If you're looking to pick up a new gaming mouse for the holidays, Amazon has you covered with this great deal on the classic Razer DeathAdder Elite gaming mouse with customizable buttons, RGB lighting, and a 16,000 DPI optical sensor.
Gaming

Xiaomi’s Gamepad 2.0 turns the Black Shark into a mini Switch

Chinese phone manufacturer Xiaomi has introduced the Gamepad 2.0 for its Black Shark gaming phone that launched earlier this year. The new gamepad is similar to the Switch Joy-Con, with one piece attaching to each side of the phone.
Gaming

These are the best video games you shouldn't leave 2018 without

Developers showed up with a number of amazing games this year. Each capitalized on something unique but there's always one that outdoes them all. Here are our picks for the best video games of 2018 and game of the year.
Gaming

How do Nintendo Switch, Xbox One X compare to each other? We find out

The Nintendo Switch is innovative enough to stand apart from traditional consoles, but could it become your primary gaming system? How does the Switch stack up against the Xbox One?
Gaming

Skateboarding legend says ‘Tony Hawk’s Skate Jam’ will appeal to his fans

Tony Hawk's Skate Jam is now available for free on iOS and Android devices, and Digital Trends had the chance to talk to the legendary skater about its development and how it captures the magic of his best games.
Gaming

Cops called to handle ‘Super Smash Bros. Ultimate’ noise end up playing the game

A group of friends were playing Super Smash Bros. Ultimate on the Nintendo Switch when cops arrived to respond to noise complaints from neighbors. In an unexpected twist, the officers ended up playing the game, too.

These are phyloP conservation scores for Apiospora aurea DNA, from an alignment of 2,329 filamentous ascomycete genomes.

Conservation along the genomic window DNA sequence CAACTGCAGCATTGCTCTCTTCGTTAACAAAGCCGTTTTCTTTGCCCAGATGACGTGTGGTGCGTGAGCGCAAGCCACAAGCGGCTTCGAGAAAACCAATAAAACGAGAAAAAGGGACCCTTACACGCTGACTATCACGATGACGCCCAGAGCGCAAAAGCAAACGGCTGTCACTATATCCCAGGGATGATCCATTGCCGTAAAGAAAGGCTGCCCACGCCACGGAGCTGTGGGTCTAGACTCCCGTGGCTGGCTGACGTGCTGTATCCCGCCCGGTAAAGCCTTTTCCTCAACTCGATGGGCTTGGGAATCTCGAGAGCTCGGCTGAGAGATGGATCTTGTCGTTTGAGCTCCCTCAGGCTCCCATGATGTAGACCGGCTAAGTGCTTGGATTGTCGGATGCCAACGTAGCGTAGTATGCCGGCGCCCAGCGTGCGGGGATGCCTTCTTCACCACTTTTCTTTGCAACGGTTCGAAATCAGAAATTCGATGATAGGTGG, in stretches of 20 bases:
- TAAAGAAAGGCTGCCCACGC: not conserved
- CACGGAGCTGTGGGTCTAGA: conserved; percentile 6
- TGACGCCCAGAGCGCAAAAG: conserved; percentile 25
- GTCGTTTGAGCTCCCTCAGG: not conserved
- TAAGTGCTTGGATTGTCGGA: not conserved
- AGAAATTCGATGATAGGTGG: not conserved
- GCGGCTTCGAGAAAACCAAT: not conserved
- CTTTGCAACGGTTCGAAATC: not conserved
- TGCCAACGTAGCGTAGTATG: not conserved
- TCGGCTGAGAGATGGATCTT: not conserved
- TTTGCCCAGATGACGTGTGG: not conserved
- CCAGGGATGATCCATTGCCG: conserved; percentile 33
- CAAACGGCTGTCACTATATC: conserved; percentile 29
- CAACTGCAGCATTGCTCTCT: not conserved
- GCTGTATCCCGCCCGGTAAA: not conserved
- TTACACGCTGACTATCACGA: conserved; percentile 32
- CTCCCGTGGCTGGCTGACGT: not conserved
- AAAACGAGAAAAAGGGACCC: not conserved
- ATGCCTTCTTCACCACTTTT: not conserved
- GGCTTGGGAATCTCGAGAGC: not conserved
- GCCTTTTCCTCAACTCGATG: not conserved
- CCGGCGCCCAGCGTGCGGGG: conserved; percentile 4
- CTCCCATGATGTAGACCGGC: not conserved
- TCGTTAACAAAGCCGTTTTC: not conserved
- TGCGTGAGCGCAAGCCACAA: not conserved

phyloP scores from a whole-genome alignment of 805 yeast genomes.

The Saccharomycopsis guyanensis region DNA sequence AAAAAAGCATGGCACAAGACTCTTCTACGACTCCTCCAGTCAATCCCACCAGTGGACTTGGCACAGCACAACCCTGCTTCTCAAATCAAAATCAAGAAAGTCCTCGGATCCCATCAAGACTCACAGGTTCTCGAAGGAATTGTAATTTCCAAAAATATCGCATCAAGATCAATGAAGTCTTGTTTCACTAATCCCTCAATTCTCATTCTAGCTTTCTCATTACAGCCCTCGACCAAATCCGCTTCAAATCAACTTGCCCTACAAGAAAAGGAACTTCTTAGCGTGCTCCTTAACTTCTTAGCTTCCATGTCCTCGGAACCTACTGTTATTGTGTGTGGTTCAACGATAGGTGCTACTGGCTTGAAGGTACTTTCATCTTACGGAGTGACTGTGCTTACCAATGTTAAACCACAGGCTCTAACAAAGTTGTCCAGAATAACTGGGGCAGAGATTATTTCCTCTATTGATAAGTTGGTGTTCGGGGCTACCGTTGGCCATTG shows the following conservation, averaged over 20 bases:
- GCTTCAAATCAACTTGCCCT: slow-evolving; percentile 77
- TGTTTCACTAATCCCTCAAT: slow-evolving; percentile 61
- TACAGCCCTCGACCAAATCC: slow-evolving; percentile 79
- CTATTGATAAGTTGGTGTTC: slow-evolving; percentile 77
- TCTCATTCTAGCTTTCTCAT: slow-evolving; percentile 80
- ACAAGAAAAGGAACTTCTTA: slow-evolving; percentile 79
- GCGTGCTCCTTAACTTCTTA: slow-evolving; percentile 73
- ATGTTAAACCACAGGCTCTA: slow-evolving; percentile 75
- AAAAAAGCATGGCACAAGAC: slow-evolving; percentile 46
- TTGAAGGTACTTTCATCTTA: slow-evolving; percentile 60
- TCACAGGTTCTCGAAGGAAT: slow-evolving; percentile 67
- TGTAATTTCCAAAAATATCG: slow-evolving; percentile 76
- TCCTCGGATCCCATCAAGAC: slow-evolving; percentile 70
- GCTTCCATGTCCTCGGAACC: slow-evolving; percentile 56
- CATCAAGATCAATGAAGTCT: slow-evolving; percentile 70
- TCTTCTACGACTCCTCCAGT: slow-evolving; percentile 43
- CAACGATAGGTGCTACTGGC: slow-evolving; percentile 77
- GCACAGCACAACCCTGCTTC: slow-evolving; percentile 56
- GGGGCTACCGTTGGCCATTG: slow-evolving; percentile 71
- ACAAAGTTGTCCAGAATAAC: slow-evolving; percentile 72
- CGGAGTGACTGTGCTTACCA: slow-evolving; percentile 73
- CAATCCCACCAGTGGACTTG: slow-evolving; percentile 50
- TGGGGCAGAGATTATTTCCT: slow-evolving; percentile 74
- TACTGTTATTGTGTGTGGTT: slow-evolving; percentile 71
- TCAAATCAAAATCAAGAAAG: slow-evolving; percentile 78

Gaming

The third DLC for ‘Spider-Man’ swings onto PlayStation 4 next week

The third part of Spider-Man's episodic DLC, Silver Lining, releases on December 21. The episode focuses on Silver Sable and Hammerhead, and it includes three new suits for Peter Parker.
Gaming

Spawn creator suggests the antihero could appear in ‘Mortal Kombat 11’

Spawn creator Todd McFarlane hinted that the comic book antihero could join the cast of Mortal Kombat 11 during a Reddit AMA. Spawn previously appeared in SoulCalibur II on the original Xbox.
Gaming

Hey, Sony! If you make a PS2 Classic, it needs these games

158 million PS2 consoles were sold worldwide during its lifecycle, making it the most successful video game console of all time. It was hard, but we narrowed down the PS2's vast library of games. Here are the best PS2 games of all time.
Gaming

Grabbing a Switch for the holidays? Here's what you need to know to play online

If you want to play online multiplayer on Switch, you'll need a Nintendo Switch Online subscription. Here's what you need to know about Nintendo Switch Online, from price to features to the awesome library of NES games.